Logistics: Report: Government argues about China entry at port

According to media information, there is a dispute between the Federal Chancellery and several ministries over the approval of an already agreed Chinese entry into a container terminal in the port of Hamburg.

Logistics: Report: Government argues about China entry at port

According to media information, there is a dispute between the Federal Chancellery and several ministries over the approval of an already agreed Chinese entry into a container terminal in the port of Hamburg.

"According to information from NDR and WDR, all six ministries involved in the investment review have rejected the deal," the broadcasters reported. "According to the research, however, the Chancellery is pushing for the entry to take place."

The background to this is an agreement concluded in September 2021 between the Hamburg port logistics company HHLA and the Chinese terminal operator Cosco on a 35 percent stake for the Chinese in the Hamburg HHLA terminal in Tollerort (CTT). A spokeswoman for the Federal Ministry of Economics did not want to comment on the report. An HHLA spokesman also told the dpa about the report: "No comment".

"Potential for blackmail" through the planned participation

According to the information from NDR and WDR, the leading Ministry of Economic Affairs has already registered the issue for final rejection in the Federal Cabinet because it is a matter of critical infrastructure. Accordingly, there is concern that the planned participation could create a "potential for blackmail".

China is by far the most important trading partner in Europe's third largest seaport. The Cosco Group, which also operates one of the world's largest container shipping companies, has had its ships moored at the CTT for decades. CTT with four berths and 14 container gantries is one of three container terminals operated by HHLA in the Port of Hamburg. In return, Cosco wants to concentrate its cargo flows in the Hanseatic city, CTT is to become a preferred transshipment point in Europe.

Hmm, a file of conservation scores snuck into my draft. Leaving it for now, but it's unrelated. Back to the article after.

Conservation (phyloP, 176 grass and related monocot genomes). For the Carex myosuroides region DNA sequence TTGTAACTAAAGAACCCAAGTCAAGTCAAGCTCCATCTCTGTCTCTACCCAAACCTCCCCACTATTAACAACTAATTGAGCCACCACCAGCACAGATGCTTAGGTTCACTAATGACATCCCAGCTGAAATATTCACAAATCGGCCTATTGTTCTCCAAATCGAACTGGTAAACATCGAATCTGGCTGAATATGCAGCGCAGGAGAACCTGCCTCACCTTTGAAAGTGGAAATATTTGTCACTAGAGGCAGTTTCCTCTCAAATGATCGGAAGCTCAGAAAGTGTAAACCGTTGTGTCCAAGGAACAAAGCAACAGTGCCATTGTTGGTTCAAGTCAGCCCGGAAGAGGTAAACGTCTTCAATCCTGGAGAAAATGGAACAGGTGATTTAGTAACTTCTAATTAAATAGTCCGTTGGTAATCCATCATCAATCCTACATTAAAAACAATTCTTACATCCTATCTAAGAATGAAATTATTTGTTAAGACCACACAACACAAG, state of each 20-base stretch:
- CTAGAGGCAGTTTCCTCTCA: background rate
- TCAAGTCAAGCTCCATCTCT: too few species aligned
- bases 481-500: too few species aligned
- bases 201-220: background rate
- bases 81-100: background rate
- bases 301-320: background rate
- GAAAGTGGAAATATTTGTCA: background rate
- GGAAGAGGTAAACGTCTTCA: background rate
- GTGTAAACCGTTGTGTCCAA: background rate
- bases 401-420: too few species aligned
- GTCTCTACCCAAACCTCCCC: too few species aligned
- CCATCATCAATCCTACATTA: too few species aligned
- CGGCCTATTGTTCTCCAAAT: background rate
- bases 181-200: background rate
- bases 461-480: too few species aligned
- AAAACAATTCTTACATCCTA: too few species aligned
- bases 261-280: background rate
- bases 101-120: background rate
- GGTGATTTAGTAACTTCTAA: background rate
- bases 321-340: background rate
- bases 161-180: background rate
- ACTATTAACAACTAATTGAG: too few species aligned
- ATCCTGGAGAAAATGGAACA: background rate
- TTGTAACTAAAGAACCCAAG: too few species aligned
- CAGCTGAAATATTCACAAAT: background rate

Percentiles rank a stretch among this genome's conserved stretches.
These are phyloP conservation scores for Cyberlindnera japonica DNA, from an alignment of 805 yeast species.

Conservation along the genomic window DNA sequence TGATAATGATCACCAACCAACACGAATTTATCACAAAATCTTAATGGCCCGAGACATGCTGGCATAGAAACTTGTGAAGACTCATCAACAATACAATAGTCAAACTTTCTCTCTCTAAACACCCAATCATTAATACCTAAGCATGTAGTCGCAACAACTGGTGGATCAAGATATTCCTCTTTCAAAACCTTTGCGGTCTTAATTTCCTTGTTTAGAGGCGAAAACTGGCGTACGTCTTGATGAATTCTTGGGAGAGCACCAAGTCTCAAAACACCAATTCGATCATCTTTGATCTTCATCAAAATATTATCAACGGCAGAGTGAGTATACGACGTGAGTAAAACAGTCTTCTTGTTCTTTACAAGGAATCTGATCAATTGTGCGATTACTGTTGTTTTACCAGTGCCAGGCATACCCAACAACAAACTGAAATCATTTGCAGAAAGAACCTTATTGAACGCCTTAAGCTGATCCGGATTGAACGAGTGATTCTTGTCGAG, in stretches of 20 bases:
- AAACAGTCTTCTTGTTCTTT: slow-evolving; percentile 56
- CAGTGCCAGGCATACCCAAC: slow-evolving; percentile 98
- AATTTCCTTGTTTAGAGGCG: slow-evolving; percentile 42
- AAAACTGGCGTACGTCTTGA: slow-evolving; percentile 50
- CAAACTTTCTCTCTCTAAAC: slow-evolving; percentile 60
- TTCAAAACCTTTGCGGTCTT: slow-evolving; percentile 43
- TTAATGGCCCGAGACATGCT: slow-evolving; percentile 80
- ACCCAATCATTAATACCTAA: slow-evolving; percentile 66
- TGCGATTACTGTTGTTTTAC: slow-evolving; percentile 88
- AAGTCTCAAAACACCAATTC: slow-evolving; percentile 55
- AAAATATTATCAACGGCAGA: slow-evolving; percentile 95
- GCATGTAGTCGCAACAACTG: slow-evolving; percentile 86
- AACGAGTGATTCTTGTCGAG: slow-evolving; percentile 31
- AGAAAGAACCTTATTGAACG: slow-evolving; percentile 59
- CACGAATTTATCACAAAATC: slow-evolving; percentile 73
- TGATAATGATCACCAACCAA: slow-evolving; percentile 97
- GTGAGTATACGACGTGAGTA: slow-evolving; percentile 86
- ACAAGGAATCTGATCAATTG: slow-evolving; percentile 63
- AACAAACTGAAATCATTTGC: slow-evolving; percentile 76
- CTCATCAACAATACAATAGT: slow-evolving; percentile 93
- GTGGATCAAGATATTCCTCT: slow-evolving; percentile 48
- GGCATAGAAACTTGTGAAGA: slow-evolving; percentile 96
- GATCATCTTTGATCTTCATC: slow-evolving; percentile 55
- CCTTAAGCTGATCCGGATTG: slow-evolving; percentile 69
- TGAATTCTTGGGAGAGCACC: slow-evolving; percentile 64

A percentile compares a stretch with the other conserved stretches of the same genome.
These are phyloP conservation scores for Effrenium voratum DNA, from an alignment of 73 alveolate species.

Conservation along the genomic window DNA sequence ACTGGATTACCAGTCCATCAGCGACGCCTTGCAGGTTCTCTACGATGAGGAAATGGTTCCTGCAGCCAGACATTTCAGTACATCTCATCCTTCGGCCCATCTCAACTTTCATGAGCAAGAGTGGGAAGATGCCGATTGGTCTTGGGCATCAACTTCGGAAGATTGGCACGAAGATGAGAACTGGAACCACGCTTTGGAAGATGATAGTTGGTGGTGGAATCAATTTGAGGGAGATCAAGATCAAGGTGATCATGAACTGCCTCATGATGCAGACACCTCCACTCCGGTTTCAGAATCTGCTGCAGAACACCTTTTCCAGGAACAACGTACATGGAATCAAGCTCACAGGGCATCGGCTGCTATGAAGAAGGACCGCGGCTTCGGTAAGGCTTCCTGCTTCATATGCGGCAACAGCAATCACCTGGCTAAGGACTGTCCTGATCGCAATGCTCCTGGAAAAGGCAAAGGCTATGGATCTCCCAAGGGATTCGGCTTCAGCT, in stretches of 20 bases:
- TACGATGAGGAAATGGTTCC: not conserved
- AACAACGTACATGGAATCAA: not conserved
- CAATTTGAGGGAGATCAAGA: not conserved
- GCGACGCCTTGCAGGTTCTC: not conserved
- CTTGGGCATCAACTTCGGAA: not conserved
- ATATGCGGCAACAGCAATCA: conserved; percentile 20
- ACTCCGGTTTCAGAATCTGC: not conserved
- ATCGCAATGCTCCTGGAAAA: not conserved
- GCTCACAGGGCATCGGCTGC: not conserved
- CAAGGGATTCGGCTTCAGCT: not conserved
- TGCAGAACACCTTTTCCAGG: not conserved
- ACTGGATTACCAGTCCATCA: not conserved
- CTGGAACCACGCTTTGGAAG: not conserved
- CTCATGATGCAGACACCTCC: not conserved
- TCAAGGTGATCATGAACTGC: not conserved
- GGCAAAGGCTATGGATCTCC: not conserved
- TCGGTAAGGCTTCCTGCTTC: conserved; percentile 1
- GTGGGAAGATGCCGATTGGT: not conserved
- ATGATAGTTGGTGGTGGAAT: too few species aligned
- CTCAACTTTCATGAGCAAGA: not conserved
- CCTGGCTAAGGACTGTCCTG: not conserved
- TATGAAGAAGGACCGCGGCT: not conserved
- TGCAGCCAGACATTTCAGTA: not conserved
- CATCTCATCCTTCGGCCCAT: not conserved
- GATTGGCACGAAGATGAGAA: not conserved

According to the report, time is of the essence: "If the federal cabinet does not make a decision and no extension of the deadline is agreed, the deal would automatically come about according to the law," write NDR and WDR. "According to the current status, that would be the case at the end of October - shortly before a planned visit to China by Chancellor Olaf Scholz (SPD)".

Criticism from the traffic light coalition and opposition

Sharp criticism of the planned Chinese entry comes from politicians in the traffic light coalition. "The Chinese Communist Party must not have access to our country's critical infrastructure. That would be a big mistake and also a risk," Djir-Sarai told the German Press Agency in Berlin.

He warned against being naïve towards the Chinese rulers. Djir-Sarai: "The tough power interests they are pursuing are not in our interest. The fact remains: China is an important trading partner, but also a systemic rival. We should act accordingly."

The project has also met with criticism from the Greens. "Our critical infrastructure must not become the plaything of geopolitical interests of others. Europe is a strong trading and economic area and our ports are also among the facilities that are particularly worthy of protection," said Marcel Emmerich, chairman of the Bundestag's Interior Committee, according to a statement. "Just as Sigmar Gabriel sold gas storage facilities to Russia, Olaf Scholz now wants to sell parts of the Port of Hamburg to China. Apparently the SPD has learned nothing."

Union faction vice Jens Spahn has also spoken out against the project. Spahn told the German Press Agency: "One lesson learned from the pandemic and the energy crisis is that we have to become more independent of China." But Chancellor Olaf Scholz (SPD) apparently wants to increase the dependency even further. "That would be a fatal mistake." Economics Minister Robert Habeck (Greens) is right. "German ports do not belong in Chinese hands."

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